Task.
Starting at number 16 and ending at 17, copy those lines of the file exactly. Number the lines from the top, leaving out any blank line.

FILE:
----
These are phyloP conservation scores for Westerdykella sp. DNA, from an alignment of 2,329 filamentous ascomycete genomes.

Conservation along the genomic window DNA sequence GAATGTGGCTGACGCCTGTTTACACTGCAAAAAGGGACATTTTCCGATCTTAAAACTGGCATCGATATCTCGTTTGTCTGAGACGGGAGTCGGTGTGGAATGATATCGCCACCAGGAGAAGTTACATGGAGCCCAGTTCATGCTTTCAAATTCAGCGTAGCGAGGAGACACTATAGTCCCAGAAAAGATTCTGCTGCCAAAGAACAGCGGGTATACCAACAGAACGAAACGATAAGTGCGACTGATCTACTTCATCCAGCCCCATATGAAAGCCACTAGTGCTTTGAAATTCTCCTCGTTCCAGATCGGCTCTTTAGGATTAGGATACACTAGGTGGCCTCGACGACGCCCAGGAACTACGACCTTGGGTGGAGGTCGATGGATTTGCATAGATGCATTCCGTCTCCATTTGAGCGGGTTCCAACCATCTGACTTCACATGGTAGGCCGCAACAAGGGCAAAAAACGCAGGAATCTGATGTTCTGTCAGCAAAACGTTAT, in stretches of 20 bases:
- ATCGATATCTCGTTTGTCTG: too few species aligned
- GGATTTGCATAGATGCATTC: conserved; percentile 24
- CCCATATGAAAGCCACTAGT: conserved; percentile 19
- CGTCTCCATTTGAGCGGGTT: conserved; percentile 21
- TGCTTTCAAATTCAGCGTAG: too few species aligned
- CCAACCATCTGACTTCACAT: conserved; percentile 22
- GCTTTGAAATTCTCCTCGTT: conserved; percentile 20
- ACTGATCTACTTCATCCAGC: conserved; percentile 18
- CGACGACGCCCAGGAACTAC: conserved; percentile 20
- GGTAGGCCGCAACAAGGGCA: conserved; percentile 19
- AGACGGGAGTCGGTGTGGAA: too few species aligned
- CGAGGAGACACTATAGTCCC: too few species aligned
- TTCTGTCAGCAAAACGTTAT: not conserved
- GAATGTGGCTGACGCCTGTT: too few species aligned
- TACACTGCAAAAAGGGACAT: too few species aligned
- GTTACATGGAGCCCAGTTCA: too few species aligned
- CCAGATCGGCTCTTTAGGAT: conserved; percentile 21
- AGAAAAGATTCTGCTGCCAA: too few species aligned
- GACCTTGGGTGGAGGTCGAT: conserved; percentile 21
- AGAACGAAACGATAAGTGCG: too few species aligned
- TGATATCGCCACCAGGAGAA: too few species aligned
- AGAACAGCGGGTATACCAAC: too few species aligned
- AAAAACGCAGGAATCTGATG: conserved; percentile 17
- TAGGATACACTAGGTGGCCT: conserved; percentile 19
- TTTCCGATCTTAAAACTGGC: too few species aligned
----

- GAATGTGGCTGACGCCTGTT: too few species aligned
- TACACTGCAAAAAGGGACAT: too few species aligned